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Elizabeth Yue Zhou, Claudia Damiano, John Wilder, Dirk B. Walther; Computational measures of perceived image complexity correspond to neural activity in early visual cortex. Journal of Vision 2020;20(11):870. doi: https://doi.org/10.1167/jov.20.11.870.
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© ARVO (1962-2015); The Authors (2016-present)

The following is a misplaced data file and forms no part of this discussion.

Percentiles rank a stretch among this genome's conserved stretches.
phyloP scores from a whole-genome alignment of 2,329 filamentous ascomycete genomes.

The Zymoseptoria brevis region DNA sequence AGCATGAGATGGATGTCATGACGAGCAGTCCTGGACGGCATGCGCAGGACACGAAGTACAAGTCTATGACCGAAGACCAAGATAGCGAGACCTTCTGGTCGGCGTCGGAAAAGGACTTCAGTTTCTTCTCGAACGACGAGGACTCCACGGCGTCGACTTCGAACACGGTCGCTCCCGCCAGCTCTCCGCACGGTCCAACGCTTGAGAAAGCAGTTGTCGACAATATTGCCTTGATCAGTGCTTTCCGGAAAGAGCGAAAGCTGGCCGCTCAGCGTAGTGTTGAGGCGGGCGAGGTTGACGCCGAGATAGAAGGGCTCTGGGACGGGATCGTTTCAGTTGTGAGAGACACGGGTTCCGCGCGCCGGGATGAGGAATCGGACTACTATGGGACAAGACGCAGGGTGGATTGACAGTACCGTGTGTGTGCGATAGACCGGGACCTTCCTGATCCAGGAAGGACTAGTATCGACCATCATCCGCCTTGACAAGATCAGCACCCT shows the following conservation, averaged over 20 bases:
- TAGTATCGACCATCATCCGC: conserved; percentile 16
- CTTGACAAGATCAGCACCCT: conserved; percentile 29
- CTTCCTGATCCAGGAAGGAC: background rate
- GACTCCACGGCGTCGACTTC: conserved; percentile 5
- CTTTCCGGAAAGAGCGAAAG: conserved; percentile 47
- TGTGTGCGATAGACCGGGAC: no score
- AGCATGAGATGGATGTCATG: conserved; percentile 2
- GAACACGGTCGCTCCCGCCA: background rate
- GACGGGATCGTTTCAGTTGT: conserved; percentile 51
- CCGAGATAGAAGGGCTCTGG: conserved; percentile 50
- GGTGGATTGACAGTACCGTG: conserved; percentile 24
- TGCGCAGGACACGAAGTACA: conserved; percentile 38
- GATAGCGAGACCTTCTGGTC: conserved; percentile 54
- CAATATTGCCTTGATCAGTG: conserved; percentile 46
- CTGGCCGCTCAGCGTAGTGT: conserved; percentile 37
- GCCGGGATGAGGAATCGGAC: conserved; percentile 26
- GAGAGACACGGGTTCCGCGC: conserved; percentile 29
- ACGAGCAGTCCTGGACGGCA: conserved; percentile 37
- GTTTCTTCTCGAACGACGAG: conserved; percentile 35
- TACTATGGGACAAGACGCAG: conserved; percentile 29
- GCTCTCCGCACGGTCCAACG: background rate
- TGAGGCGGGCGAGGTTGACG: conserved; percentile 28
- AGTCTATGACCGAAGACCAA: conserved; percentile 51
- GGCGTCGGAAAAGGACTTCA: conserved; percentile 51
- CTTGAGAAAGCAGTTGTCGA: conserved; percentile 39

Visual complexity is important for many aspects of perception, yet there is a lack of consensus over the best way to objectively measure it. Here we propose two computational methods for measuring perceived complexity of an image. The first method is based on Multiscale Entropy (MSE), which has mainly been used on time series. We decomposed the image into layers of various spatial scales, and computed Shannon entropy at each scale. The second method is based on PNG file size with rotations. We computed PNG file size at each 90° rotation of an image and took the minimal size, since the original PNG encoding does not account for spatial dimensions of the image. We collected subjective complexity ratings from Amazon Mechanical Turk for 6929 images from BOLD5000 and SUN, and included the clutter image set from Talia Konkle’s lab. Both the MSE method (Pearson’s r: BOLD5000 = 0.17; Scenes = 0.25; Clutter = 0.42) and the PNG method (Pearson’s r: BOLD5000 = 0.24; Scenes = 0.37; Clutter = 0.63) are positively correlated with human ratings. The PNG method with image rotation yields better performance than the PNG file size without rotation (Pearson’s r: BOLD5000 = 0.20; Scenes = 0.35; Clutter = 0.47), which is significant for clutter image set but not for BOLD5000 or Scenes. Furthermore, we performed a model-based regression analysis of the BOLD5000 fMRI data with human ratings, the MSE method and the PNG method as regressors. The computational models are associated with activation in V1 to V4, whereas human ratings are associated with activation in PPA and RSC. This finding supports the view that our algorithms only capture low-level features in images, and illustrates that higher-level information should be included in models to better match human ratings of perceived image complexity.
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